The latest twist in the sale and closure of St. Anthony's only mobile home park has the city manager pushing for City Council members to reject the plan pitched for its redevelopment.
The high-density plans include 97 units of affordable housing to replace the mobile homes lost from the park's June 30 closure.
But in what is being described as an abrupt turn of events, City Manager Mark Casey is now recommending that the city reject the 712-unit project that's spread over about 17 acres, citing density concerns. The matter will be presented to the council at its 7 p.m. meeting Tuesday.
In an Oct. 5 letter to city leaders, Casey says the proposed 41.4 units per acre exceeds what's called for in St. Anthony's most recent comprehensive plan — 25 to 40 units per acre.
That caught the developer off guard.
"Never during the process was there a concern about density," said Traci Tomas, vice president of the Village, the developer that bought Lowry Grove. "I have certainly been misled."
Tomas said the city has previously supported the project and its proposed unit count, as shown in earlier environmental assessment documents. The city, she said, had also indicated it would revise its comprehensive plan to reconcile the density discrepancy. Tomas said the Village would not have bought the property if it had been limited to building 25 units an acre.
"I'm left just contemplating," Tomas said, "did they plan this all along so that I would close the park?"
The project's affordable housing component represents a key part of an earlier settlement agreement that was reached between the Village and those working with displaced Lowry Grove residents.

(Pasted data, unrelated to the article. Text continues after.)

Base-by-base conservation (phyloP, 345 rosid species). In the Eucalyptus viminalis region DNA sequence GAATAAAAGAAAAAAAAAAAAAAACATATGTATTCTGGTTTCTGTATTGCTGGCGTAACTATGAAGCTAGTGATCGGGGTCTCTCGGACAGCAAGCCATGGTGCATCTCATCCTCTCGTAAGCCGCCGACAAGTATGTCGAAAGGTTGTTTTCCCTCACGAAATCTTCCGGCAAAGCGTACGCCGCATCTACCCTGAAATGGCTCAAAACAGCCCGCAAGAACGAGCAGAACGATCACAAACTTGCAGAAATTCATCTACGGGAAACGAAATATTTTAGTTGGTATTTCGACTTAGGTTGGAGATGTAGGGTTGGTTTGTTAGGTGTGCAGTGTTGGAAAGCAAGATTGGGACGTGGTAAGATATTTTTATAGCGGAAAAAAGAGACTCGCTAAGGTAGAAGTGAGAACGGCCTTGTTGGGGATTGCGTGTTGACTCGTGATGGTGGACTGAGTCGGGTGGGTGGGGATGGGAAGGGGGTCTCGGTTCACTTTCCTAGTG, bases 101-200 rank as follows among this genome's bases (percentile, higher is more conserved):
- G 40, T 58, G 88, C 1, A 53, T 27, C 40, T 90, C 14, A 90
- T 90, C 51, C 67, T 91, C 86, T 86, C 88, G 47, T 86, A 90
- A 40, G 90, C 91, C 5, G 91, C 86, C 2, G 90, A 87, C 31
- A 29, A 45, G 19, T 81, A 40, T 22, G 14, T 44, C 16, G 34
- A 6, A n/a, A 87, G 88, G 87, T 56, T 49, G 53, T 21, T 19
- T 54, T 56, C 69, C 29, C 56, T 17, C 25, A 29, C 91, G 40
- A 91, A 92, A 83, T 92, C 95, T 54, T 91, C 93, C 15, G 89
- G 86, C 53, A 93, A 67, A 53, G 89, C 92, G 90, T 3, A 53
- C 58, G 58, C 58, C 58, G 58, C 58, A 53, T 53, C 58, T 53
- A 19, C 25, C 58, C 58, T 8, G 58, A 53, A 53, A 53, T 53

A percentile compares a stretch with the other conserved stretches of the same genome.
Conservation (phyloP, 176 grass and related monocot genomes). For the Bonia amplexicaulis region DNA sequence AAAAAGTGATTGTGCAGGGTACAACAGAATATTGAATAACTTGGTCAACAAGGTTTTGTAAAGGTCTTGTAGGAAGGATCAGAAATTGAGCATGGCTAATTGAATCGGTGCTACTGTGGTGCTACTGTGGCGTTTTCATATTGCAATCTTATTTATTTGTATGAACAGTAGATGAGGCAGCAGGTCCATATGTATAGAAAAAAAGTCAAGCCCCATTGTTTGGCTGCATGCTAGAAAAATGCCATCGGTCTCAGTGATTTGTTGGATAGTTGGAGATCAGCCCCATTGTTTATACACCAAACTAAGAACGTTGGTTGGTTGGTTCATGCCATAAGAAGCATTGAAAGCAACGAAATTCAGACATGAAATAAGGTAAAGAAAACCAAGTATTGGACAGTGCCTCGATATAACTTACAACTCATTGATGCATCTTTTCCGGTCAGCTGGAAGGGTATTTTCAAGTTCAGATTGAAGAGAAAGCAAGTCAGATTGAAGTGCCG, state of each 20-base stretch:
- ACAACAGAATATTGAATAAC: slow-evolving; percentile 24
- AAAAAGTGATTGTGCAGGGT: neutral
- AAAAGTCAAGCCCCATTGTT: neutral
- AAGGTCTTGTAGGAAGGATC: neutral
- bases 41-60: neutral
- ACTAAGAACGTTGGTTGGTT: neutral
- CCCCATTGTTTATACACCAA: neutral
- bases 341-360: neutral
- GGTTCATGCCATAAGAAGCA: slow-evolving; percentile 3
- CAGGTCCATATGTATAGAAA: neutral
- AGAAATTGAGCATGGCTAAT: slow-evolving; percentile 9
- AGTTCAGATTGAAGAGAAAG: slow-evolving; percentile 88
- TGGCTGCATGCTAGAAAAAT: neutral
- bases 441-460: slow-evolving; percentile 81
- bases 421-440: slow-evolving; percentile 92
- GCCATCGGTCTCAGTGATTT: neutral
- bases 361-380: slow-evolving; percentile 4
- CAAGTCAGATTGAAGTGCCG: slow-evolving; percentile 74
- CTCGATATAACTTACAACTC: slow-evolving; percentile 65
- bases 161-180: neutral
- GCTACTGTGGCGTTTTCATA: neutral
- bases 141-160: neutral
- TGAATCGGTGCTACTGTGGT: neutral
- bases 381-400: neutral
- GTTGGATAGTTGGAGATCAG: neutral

City officials have previously said that affordable housing would be a critical piece of any development that takes the place of the mobile home park.
But scaling back the density will also reduce the number of affordable units and may jeopardize them altogether, according to Aeon, the nonprofit developer working with the Village on that part of the project.
"The less dense it is, the less resources we will have to make it affordable," said Alan Arthur, Aeon's president. "I find it very discouraging."
Neither Casey nor Mayor Jerry Faust could be reached for comment Monday.
Jack Cann, an attorney representing the Lowry Grove Resident Association, described the city staff's latest recommendation as "a startling and revolting development."
"It's absolutely a total about-face," Cann said. "You can't say anything other than that they are a bunch of hypocrites."
Cann said the city's objections to the project's density arose soon after the parties settled their dispute and announced the affordable housing plan in August.
"I think they designated Lowry Grove for redevelopment specifically to get rid of those low-income households," Cann said. "When there were suddenly practical plans to provide sound, new housing for them on the same site, the city said, 'No way.' "